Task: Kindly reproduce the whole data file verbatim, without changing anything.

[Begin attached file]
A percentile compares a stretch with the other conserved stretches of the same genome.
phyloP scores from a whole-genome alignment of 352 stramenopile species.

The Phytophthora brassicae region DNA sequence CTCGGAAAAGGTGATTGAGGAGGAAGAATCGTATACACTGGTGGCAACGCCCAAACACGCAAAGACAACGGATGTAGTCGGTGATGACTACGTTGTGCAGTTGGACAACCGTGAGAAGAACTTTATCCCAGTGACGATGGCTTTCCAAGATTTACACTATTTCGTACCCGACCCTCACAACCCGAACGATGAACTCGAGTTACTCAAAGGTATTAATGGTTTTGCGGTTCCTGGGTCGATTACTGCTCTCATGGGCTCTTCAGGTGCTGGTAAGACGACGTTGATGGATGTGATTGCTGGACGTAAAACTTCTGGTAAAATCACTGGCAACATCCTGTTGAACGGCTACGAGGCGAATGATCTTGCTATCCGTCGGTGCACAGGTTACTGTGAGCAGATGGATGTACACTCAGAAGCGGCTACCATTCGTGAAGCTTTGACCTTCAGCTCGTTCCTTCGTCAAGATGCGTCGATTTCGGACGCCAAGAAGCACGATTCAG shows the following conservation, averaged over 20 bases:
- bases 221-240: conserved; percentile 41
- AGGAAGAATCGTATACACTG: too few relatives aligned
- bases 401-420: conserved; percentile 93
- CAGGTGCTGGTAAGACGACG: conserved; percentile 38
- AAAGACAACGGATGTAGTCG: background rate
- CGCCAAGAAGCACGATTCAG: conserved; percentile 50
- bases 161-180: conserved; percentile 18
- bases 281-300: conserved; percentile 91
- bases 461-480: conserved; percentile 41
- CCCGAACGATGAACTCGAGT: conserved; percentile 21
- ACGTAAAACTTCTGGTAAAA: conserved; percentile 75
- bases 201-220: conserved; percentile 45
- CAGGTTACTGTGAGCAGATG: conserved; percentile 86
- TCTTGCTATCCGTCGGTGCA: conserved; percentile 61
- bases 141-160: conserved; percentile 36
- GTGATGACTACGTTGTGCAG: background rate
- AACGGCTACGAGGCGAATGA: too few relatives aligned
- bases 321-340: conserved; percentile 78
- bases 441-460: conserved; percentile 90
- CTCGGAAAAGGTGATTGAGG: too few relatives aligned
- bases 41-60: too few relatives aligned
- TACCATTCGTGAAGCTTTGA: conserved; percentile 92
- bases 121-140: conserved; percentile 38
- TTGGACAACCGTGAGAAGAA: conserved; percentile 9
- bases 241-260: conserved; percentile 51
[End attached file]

A percentile compares a stretch with the other conserved stretches of the same genome.
phyloP scores from a whole-genome alignment of 352 stramenopile species.

The Phytophthora brassicae region DNA sequence CTCGGAAAAGGTGATTGAGGAGGAAGAATCGTATACACTGGTGGCAACGCCCAAACACGCAAAGACAACGGATGTAGTCGGTGATGACTACGTTGTGCAGTTGGACAACCGTGAGAAGAACTTTATCCCAGTGACGATGGCTTTCCAAGATTTACACTATTTCGTACCCGACCCTCACAACCCGAACGATGAACTCGAGTTACTCAAAGGTATTAATGGTTTTGCGGTTCCTGGGTCGATTACTGCTCTCATGGGCTCTTCAGGTGCTGGTAAGACGACGTTGATGGATGTGATTGCTGGACGTAAAACTTCTGGTAAAATCACTGGCAACATCCTGTTGAACGGCTACGAGGCGAATGATCTTGCTATCCGTCGGTGCACAGGTTACTGTGAGCAGATGGATGTACACTCAGAAGCGGCTACCATTCGTGAAGCTTTGACCTTCAGCTCGTTCCTTCGTCAAGATGCGTCGATTTCGGACGCCAAGAAGCACGATTCAG shows the following conservation, averaged over 20 bases:
- bases 221-240: conserved; percentile 41
- AGGAAGAATCGTATACACTG: too few relatives aligned
- bases 401-420: conserved; percentile 93
- CAGGTGCTGGTAAGACGACG: conserved; percentile 38
- AAAGACAACGGATGTAGTCG: background rate
- CGCCAAGAAGCACGATTCAG: conserved; percentile 50
- bases 161-180: conserved; percentile 18
- bases 281-300: conserved; percentile 91
- bases 461-480: conserved; percentile 41
- CCCGAACGATGAACTCGAGT: conserved; percentile 21
- ACGTAAAACTTCTGGTAAAA: conserved; percentile 75
- bases 201-220: conserved; percentile 45
- CAGGTTACTGTGAGCAGATG: conserved; percentile 86
- TCTTGCTATCCGTCGGTGCA: conserved; percentile 61
- bases 141-160: conserved; percentile 36
- GTGATGACTACGTTGTGCAG: background rate
- AACGGCTACGAGGCGAATGA: too few relatives aligned
- bases 321-340: conserved; percentile 78
- bases 441-460: conserved; percentile 90
- CTCGGAAAAGGTGATTGAGG: too few relatives aligned
- bases 41-60: too few relatives aligned
- TACCATTCGTGAAGCTTTGA: conserved; percentile 92
- bases 121-140: conserved; percentile 38
- TTGGACAACCGTGAGAAGAA: conserved; percentile 9
- bases 241-260: conserved; percentile 51